As a consistent contender for two decades (more or less), the New Jersey Devils rarely enjoy the luxury of drafting a high first-round pick. That fact only makes Adam Larsson’s relatively modest development that much more glaring to less patient types.
After all, it’s easy to forget that the fourth overall pick of the 2011 NHL Draft is still just 21 (he turns 22 on Nov. 12). As Devils blog In Lou We Trust states, it’s probably hasty to throw around the term “bust.”
The Devils should absolutely not trade Adam Larsson. I’ve seen among the fanbase a willingness to part with Larsson in fictitious trade proposals far too easily, and I feel this is merely because there is a perception that he’s either some kind of bust, or the Devils don’t need him anymore because of the other prospects in the system. This couldn’t be further from the truth. The emergence of [Eric] Gelinas and [Jon] Merrill should have no impact on the long term plans for Adam Larsson. Perhaps Devils fans have expected too much too soon out of such a young player, brand new to North American hockey. Perhaps Larsson himself added to those expectations through his jump right into the NHL.
Larsson is currently on a one-year, $900K “prove it” contract, although New Jersey could very well stick with him even if he suffers from another rocky season. Defensemen commonly take longer to develop than forwards – Justin Schultz thinks it’s too early to talk about his Norris hopes at 24, for instance – but with 128 regular season and five postseason games under his belt, there’s at least a decent sample of Larsson’s NHL work.
So, with that, here’s the question: how much better will Larsson get?
To jazz things up, let’s ponder his potential in the 2014-15 season as well as what kind of ceiling he has overall.
Again, note that this second poll ponders what you’d expect from his peak years; AHL-NHL split remains a choice just for consistency (and people who are really down on Larsson).
If someone told you that the New York Rangers started a goalie on back-to-back nights, and that goalie wasn’t Henrik Lundqvist, you’d probably wonder if he was hurt or retired.
Nope. It just so happens that Antti Raanta is playing at an incredibly high level, Alain Vigneault noticed, and that decision paid dividends on Friday night. Raanta won both nights of a back-to-back, allowing a single goal (with the Rangers protecting him, being that he only needed to stop 43 of 44 shots during that span).
Raanta and the Rangers blanked the Chicago Blackhawks with a 1-0 overtime win, at least briefly climbing to first place in the massively competitive Metro Division:
1. Rangers – 39 points in 29 games played
2. Penguins- 37 points in 27 GP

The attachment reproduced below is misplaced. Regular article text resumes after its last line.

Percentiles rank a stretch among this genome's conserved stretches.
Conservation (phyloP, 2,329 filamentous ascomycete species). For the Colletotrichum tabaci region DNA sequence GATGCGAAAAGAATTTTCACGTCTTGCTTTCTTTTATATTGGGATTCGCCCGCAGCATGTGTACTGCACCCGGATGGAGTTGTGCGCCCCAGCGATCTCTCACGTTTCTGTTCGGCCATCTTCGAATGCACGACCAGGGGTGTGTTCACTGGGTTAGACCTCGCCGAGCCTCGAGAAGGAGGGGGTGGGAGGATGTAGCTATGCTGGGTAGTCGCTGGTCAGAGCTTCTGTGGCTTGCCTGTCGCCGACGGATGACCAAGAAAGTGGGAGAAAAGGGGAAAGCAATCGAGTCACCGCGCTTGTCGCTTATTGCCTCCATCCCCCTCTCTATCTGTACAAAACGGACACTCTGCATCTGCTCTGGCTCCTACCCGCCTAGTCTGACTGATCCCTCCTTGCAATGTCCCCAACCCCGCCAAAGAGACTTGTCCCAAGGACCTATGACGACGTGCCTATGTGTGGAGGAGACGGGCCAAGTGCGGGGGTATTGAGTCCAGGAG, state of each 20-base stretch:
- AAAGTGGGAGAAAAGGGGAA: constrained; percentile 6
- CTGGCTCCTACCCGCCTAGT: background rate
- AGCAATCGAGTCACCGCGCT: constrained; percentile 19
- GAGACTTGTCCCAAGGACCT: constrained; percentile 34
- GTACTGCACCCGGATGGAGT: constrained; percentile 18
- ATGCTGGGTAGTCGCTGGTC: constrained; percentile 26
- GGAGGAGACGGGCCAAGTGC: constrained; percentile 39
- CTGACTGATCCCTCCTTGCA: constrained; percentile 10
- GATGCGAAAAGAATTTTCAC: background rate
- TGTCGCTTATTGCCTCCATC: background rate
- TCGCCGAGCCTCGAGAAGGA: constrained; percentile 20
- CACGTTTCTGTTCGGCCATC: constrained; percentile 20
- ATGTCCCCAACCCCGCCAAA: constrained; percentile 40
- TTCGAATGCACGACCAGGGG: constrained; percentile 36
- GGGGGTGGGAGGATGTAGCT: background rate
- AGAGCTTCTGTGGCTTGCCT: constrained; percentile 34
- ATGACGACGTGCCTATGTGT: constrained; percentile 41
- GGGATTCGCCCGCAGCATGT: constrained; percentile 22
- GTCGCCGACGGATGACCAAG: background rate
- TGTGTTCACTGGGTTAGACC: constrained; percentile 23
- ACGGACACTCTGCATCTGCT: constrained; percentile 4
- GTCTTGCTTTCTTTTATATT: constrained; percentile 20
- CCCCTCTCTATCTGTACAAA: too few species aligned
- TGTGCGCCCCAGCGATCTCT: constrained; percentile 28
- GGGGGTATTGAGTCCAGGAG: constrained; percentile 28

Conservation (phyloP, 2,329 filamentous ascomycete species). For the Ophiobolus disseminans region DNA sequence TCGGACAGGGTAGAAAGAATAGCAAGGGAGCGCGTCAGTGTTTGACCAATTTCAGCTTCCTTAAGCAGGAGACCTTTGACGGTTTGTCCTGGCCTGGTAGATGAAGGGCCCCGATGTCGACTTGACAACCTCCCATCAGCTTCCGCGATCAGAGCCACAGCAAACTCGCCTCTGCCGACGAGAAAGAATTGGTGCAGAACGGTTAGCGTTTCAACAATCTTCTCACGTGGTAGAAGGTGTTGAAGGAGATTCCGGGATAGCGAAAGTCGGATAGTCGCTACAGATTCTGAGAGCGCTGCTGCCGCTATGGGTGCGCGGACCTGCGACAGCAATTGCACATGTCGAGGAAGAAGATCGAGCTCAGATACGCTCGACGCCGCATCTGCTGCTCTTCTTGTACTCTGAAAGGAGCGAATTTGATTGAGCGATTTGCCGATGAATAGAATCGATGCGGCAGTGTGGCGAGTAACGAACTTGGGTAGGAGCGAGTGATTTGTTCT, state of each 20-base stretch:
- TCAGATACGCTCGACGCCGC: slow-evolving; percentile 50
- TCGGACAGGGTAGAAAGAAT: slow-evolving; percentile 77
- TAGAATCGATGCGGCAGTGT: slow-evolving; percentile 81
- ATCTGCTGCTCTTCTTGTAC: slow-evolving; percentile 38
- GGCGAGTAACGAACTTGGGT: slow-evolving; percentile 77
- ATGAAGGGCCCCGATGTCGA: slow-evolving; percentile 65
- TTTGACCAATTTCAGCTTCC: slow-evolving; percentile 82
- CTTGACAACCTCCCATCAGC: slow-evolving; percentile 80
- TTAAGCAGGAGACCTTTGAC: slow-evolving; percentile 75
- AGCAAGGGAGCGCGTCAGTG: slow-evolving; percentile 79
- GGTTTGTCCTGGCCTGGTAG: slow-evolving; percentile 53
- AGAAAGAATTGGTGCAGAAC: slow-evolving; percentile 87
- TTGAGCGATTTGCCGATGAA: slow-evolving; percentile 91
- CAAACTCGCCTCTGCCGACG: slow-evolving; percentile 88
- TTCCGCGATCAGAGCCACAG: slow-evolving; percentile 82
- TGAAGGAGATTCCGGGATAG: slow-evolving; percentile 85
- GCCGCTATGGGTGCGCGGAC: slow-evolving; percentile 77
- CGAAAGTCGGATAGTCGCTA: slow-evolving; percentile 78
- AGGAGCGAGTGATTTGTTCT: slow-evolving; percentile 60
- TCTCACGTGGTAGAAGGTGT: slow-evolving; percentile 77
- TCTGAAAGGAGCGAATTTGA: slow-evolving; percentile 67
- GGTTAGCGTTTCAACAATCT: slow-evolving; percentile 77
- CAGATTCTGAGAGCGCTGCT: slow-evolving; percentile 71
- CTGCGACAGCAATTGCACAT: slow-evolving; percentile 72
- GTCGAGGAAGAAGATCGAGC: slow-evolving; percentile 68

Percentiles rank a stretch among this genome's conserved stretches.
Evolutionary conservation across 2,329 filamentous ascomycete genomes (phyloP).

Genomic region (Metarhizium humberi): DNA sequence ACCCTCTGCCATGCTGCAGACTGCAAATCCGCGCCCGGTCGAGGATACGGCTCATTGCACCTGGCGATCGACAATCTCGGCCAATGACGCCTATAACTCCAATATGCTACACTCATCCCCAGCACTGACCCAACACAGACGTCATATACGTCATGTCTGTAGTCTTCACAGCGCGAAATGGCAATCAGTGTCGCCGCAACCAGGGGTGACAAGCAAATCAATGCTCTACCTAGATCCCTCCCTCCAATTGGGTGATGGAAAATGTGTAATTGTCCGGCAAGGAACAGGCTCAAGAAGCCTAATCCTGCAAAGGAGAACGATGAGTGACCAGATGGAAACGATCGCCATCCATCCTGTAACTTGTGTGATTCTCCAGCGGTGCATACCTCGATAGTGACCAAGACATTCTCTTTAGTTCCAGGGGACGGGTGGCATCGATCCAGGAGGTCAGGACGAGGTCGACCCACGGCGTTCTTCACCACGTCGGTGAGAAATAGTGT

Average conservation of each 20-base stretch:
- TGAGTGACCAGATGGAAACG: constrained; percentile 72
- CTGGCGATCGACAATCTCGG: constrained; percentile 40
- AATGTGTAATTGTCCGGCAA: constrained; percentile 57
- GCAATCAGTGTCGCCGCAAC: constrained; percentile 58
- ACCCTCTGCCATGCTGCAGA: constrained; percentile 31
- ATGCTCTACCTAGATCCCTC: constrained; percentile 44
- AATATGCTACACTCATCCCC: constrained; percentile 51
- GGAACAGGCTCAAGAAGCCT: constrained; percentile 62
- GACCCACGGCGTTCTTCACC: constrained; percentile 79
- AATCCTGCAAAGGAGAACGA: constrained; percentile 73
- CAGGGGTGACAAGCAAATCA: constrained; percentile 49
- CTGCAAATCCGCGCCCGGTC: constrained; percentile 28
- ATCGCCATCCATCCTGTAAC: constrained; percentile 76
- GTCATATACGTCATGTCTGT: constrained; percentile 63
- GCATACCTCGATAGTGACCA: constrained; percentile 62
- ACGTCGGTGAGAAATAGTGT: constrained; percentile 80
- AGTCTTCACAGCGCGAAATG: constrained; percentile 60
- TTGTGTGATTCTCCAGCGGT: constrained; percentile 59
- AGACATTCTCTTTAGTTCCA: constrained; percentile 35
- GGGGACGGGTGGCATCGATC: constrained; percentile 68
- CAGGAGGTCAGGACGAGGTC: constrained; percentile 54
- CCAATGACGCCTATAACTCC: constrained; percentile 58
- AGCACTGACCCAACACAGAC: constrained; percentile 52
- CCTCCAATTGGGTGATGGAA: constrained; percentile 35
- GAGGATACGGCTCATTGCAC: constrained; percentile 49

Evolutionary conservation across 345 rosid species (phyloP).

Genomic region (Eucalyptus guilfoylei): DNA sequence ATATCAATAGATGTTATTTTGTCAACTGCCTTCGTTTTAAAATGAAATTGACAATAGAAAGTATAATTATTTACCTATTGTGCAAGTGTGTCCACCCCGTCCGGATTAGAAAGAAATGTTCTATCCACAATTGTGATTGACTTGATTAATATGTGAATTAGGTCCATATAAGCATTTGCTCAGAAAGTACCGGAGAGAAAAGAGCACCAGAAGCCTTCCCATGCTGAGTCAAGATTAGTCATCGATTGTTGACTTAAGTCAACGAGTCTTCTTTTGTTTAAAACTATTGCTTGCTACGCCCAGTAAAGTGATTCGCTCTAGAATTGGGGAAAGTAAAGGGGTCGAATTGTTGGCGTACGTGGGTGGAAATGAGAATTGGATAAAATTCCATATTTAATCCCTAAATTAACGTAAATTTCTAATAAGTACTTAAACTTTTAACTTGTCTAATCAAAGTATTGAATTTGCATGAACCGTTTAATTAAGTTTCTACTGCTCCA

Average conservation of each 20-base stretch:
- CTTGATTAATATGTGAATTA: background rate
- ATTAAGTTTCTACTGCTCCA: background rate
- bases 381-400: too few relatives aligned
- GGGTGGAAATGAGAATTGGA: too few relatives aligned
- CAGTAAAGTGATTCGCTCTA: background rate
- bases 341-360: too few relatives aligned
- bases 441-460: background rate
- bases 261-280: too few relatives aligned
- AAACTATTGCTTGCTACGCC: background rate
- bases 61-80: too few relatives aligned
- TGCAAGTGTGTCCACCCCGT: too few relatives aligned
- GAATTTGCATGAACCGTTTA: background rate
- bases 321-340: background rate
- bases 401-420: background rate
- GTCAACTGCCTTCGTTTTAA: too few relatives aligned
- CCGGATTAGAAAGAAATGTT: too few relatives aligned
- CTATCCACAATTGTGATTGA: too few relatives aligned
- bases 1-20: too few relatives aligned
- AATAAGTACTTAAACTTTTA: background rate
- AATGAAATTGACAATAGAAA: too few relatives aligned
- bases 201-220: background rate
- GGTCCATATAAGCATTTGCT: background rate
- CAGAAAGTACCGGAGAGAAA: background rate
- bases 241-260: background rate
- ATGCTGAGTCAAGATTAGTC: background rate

3. Blue Jackets – 36 points in 25 GP
4. Capitals – 35 points in 26 GP
5. Flyers – 35 points in 29 GP
Nick Holden ended up scoring the only goal of the game:
Meanwhile, the Blackhawks lost but at least salvaged a standings point and it seems like Patrick Kane is OK after this injury scare:
Raanta improved to 7-1-0 on the season, allowing two goals or less in all but one of his appearances so far this season. That’s the kind of work you’d expect to see if you’re going sit a guy who’s, you know, a living legend.
Blue Jackets remain in thick of things in Metro on tough night for Red Wings
As the Columbus Blue Jackets keep rolling, the Detroit Red Wings are probably just happy to get Friday behind them.
For the second straight game, the Blue Jackets beat their opponent 4-1.
They’re now on a five-game winning streak, and like the climbing St. Louis Blues, things look great if you go back a little further. They’re 10-1-2 in their last 13 games and 13-2-3 since November began.
The New Jersey Devils have been incredibly difficult to beat at home. Lately, the St. Louis Blues have been on a roll just about anywhere.
On Friday night, the Blues were the hotter team, handing the Devils their first home loss in regulation in 2016-17. And it wasn’t particularly close, with St. Louis winning 4-1.
It’s a convenient time to note that the Blues rank among the hottest teams in the NHL. Most recently, they’re 5-1-1 in their last seven games, but they’ve been especially impressive since they flirted with .500 at 7-6-3. Beginning with a 4-1 win against the Buffalo Sabres on Nov. 15, the Blues are on a 8-2-1 tear.
This leaves them second in the Central with a 16-8-4 record.
That’s impressive stuff.
This 4-1 win was quite the showcase for Robby Fabbri and Vladimir Tarasenko, in particular. Tarasenko collected three assists while Fabbri scored two goals on Friday night. His second goal was particularly slick:
The Blues are right in saying that this was a pretty fitting opportunity to drop a “Holy Jumpin.”
Minnesota Wild goalie Devan Dubnyk has been the most difficult goalies to score against this season. Leave it to a high-level player like Leon Draisaitl to make it look this, well, “easy.”
Draisaitl scored his 13th goal of 2016-17 by capping this pretty give-and-go play with Benoit Pouliot. You can see the frustration from Dubnyk at the end of the tally, as if he was saying “How was I supposed to stop that?” (though probably with more colorful language).
Draisaitl came into Friday with five goals and three assists in his last five games, so he’s been almost unstoppable lately.